Pulitzer Prize-winner highlights women’s issues


Pulitzer Prize-winning journalist and author, Sheryl WuDunn speaks Monday at Alumni Hall. The lecture was presented by the Union Board, School of Journalism and the Women's Student Association. Chasity Mottinger Buy Photos

WuDunn was introduced by the Dean of the Office of Women’s Affairs, Yvette M. Alex-Assensoh, who said WuDunn was “an empowering world-changer.” WuDunn is a Pulitzer Prize-winning journalist, an author and has worked for The New York Times as a journalist and an executive.

WuDunn’s latest book, “Half the Sky: Turning Oppression into Opportunity for Women Worldwide,” was co-authored by her husband, Nicholas D. Kristof, also a columnist for The New York Times. The book has two major themes, the challenges women are facing and the best ways to solve those challenges, WuDunn said.

One of the main issues women around the world face is sex trafficking.

“There are currently between 60,000 and 100,000 women and girls missing,” WuDunn said.

A 13-year-old girl was kidnapped and sold to a brothel, WuDunn said citing one example of sex trafficking. This young girl’s mother left her home in search of her daughter, only to be told that she could not have her back unless she could match the price the brothel paid for her. After an emotional reunion, her mother left the brothel to return home empty-handed, WuDunn said.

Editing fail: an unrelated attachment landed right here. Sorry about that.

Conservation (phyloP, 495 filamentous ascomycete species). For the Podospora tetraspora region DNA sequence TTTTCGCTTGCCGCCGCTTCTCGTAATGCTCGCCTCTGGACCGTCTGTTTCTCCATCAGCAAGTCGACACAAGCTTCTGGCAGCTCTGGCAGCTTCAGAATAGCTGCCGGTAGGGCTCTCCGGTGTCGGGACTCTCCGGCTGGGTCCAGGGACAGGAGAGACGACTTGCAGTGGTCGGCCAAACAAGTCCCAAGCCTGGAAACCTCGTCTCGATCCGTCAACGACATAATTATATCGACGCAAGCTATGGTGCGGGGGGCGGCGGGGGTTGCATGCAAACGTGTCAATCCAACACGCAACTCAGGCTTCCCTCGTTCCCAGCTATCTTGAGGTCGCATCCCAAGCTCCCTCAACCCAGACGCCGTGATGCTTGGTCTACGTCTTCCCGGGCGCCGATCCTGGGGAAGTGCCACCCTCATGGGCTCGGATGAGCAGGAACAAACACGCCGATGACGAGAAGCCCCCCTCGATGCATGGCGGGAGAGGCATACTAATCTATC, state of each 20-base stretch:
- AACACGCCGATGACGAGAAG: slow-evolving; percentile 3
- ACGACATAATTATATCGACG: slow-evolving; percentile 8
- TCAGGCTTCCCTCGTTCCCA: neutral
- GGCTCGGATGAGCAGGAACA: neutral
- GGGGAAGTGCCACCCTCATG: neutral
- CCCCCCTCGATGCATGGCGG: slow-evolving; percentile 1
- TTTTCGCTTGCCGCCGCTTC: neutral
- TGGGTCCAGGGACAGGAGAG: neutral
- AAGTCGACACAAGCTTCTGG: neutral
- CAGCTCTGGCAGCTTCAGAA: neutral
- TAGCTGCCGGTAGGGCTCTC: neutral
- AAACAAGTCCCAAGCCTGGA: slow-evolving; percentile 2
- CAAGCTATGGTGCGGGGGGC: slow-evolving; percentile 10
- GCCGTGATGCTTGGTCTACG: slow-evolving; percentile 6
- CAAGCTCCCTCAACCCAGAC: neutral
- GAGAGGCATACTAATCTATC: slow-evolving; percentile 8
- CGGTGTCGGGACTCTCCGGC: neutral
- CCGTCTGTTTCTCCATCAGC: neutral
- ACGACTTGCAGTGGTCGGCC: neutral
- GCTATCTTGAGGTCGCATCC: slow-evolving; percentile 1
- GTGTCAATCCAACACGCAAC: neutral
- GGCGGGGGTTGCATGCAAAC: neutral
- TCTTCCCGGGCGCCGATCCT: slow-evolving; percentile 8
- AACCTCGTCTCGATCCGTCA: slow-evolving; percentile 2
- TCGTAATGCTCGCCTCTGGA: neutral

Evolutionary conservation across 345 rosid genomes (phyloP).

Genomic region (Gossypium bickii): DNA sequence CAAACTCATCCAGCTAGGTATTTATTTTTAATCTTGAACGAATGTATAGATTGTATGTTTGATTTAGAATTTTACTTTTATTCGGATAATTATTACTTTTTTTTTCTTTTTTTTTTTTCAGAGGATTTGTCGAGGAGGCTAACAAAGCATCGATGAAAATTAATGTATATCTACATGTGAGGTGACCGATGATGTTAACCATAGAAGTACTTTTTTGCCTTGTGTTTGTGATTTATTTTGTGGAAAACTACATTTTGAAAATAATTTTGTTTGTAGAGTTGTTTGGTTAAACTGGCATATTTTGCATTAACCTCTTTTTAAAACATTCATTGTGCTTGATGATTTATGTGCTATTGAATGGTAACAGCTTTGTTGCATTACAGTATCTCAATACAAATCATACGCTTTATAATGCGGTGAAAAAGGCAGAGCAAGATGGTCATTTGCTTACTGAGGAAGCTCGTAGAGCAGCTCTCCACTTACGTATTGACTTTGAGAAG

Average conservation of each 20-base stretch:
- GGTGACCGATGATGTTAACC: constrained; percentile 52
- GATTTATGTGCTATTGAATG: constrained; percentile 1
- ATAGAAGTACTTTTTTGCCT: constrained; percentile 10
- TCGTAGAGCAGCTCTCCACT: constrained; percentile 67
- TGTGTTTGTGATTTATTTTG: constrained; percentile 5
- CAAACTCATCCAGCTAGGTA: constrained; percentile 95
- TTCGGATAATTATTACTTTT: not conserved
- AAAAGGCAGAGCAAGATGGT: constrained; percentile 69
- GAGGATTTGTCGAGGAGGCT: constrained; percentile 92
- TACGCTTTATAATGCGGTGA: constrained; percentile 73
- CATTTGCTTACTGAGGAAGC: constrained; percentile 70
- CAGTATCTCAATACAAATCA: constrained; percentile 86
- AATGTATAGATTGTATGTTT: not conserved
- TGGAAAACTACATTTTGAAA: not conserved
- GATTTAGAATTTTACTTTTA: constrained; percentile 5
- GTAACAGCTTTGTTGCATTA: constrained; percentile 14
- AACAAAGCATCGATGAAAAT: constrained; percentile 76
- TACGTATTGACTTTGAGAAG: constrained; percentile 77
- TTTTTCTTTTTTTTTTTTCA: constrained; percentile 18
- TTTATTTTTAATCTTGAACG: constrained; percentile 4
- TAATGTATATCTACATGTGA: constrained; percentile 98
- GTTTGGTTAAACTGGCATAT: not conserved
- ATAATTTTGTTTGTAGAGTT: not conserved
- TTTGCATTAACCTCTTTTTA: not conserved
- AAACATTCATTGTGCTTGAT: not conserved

She also told the story of a sixth grader in rural China who had to drop out of school to go to work until a private donation was made to her school from a reader of The New York Times who responded to an article written by WuDunn.

WuDunn used many of these examples of people she met and talked to as a way to show that individuals can make a difference in one life that will continue to give back to their community.

“These are issues we’re distant from,” freshman Rachel Monnier said. “Seeing pictures of these girls really affected me. Those girls were my sister’s age.”

Solutions were also offered by WuDunn in the lecture and in her book such as dismantling brothels and offering basic health care to women.

Mathias said the solutions were very comprehensible, which made them easier for more people to understand.

“I liked how she framed the solutions she offered and focused on specific women,” senior Rachel Mathias said.

Like what you're reading? Support independent, award-winning college journalism on this site. Donate here.

Comments powered by Disqus